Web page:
During a crisis, people tend to criticize the ones that were supposed to prepare for it. Whatever has been done, it’s not good enough: There was too little preparation, the response was too late. But before the crisis existed the same people often were criticized too: Their proposed measures were too expensive and too restrictive. The difference is that we prepare for a risk, but we have to deal with a problem.
Risk is commonly defined as threat multiplied by vulnerability and consequence. It is difficult to predict and, sometimes, fear of a specific risk is completely unfounded. But once the risk becomes a reality, it is only really a problem if you are unprepared. According to Martin van Staveren, lecturer Master Risk Management University of Twente, risk is most troublesome if you close your eyes and ears .
In 2008 a (Influenza) pandemic was considered a risk in the UK. Based on "historical information, scientific evidence and modelling" the government predicted that between 50,000 and 750,000 people could die. "You might want to ask the question, for example, what happens if many of our heavy goods vehicle drivers fell victim to that influenza and weren't able to perform their jobs? Do we have enough back-up to be able, for example, to deliver food to the supermarkets?" Ian Kearns, of think tank IPPR's security commission said on BBC Radio 4's Today programme . The UK and many other countries knew there was a risk a pandemic would occur.
Looking at the diagram below it should be clear that when dealing with risks, we have to prepare for all of them- regardless of the fact that it is impossible to predict them. Maintaining and replenishing a stock of 10.000 ventilators every 5 years is costly, and after some time - people will think it’s a waste of money.
Once the risk materializes, we have a problem that needs to be fixed. Of course, the reaction to this problem is different from the reaction to the initial risk. At this very moment, we are having discussions about the lack of preparation: not enough intensive care units, insufficient ventilators, a persistent lack of face masks, etc. There is however, much more consensus on the need to act. There is less discussion about the funding.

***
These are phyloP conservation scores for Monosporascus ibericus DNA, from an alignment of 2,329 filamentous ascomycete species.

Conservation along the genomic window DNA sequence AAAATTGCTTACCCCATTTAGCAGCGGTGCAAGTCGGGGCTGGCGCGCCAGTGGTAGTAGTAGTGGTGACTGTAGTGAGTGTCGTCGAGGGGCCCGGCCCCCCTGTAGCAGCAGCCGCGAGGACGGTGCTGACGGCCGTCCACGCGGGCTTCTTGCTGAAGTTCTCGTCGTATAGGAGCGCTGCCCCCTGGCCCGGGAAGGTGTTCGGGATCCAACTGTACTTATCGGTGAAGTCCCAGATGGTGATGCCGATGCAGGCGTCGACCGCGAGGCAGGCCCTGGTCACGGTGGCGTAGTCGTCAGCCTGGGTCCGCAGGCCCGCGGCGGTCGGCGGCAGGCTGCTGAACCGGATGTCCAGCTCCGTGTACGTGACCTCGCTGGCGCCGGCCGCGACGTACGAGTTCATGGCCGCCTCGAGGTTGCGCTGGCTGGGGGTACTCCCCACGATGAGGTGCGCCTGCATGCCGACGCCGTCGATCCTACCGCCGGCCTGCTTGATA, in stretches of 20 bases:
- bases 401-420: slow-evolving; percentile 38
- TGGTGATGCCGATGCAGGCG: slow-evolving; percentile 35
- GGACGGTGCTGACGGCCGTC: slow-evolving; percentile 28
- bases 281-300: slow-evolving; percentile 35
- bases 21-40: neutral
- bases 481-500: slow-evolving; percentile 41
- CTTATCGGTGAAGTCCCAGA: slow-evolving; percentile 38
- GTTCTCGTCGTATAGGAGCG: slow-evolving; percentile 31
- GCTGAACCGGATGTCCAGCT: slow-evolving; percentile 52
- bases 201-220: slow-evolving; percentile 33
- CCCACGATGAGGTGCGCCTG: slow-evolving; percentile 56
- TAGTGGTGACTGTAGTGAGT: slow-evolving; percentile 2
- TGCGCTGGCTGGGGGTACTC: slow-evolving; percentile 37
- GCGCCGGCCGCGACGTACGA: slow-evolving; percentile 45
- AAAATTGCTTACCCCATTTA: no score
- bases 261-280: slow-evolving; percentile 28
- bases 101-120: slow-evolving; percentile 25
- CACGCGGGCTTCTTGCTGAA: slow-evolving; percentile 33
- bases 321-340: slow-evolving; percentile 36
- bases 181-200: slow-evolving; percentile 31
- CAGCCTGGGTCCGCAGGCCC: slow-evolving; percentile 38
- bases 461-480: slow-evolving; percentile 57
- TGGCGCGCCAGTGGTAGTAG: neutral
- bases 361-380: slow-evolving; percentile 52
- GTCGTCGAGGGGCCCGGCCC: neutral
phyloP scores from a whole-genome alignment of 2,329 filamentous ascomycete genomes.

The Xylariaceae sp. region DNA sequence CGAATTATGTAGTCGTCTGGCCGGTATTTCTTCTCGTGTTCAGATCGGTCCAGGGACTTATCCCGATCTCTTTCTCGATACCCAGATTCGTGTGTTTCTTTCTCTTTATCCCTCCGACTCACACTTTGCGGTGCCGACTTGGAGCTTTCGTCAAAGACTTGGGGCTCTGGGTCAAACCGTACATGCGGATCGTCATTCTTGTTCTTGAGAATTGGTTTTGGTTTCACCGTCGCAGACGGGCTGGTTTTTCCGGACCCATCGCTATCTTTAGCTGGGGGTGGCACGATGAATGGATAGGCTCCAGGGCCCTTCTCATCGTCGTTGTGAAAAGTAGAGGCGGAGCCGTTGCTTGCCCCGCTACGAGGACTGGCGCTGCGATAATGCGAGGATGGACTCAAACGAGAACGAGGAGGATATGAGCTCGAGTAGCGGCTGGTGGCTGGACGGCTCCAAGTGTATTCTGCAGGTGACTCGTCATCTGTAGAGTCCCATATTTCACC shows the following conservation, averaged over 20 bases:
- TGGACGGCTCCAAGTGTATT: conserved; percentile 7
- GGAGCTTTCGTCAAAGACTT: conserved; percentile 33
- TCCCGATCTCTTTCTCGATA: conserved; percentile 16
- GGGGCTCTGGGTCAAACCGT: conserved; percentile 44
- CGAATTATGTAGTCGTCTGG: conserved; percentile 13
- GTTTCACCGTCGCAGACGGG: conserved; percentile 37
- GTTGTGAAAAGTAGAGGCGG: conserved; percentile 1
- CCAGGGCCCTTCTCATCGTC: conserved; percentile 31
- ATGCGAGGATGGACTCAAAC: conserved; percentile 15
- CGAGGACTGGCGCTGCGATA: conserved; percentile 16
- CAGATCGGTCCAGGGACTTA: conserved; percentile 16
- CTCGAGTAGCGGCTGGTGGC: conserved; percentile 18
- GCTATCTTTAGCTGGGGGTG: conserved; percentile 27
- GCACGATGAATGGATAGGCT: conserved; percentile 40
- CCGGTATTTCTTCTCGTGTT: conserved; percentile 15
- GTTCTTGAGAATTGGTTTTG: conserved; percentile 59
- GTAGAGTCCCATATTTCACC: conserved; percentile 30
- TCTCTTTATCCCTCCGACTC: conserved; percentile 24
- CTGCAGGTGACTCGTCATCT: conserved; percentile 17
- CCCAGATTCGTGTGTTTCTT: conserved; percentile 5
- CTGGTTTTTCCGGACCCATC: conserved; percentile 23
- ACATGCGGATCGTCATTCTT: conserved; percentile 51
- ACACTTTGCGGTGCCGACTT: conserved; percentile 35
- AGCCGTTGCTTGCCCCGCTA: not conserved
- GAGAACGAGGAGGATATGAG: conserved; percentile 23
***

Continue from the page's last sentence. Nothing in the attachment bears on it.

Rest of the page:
Problems and risks are often mixed. Van Staveren used AON’s Global Risk Management Survey 2017 as an example. AON is one of the largest service providers in the field of risk management. The company employs 50,000 people and operates in 120 countries. AON conducts a Global Risk Management Survey every two years. In the 2019 edition the following risks were listed:
Current Top 15 Risks
- Economic slowdown / slow recovery
- Damage to reputation / brand
- Accelerated rates of change in market factors
- Business interruption
- Increasing competition
- Cyber-attacks / data breach
- Commodity price risk
- Cash flow / liquidity risk
- Failure to innovate / meet customer needs
- Regulatory / legislative changes
- Failure to attract or retain top talent
- Distribution or supply chain failure
- Capital availability / credit risk
- Disruptive technologies
- Political risk / uncertainties
Many of these risks are (or can be) an effect of another risk that materialized. A pandemic (not in the list above!), has now resulted in economic slowdown. Cyber-attacks are so common it’s not an uncertain event at all. Some risks materialize with a bang, some risks take a while to materialize and slowly change from risk into problem.
Preparing for IT problems
Unfortunately, we see companies often only act on IT problems, not on IT risks. In a recent case, a company didn’t want to invest in end point protection. After they got hacked it was implemented within a week.
It’s a missed opportunity, because many risks can be mitigated. As a CISO I facilitate risk sessions and keep risk registers. Together with the management team I identify unwanted evens that can happen. Although we cannot make predictions on every single risk, we can predict the effects of all the risks combined fairly well. You could compare it to the way a car insurer cannot predict if you will be claiming some damage next year, but they know the figure of all their clients combined. The method used is called quantitative risk analysis .
We also know that mitigating risk is just not always feasible because it will cost too much, or it will be inhibiting the organization otherwise. Society cannot accept being on eternal lockdown, in order to prevent a once-in-a-decade pandemic.
The pandemic-size information security risks can only be accepted. However, we can prepare for them by creating incident response plans or business continuity plans and by regularly performing simulations and exercises.
If your plans are good enough, your response to a materializing risk may be better than expected. Viewed in this way, risk is not a problem, according to Van Staveren. Given the current circumstances and the way the COVID19 crisis continues to unfold – I wholeheartedly agree with him.
 https://executivefinance.nl/2019/02/risico-is-geen-probleem-risicogestuurd-werken-als-oplossing/ (Dutch)
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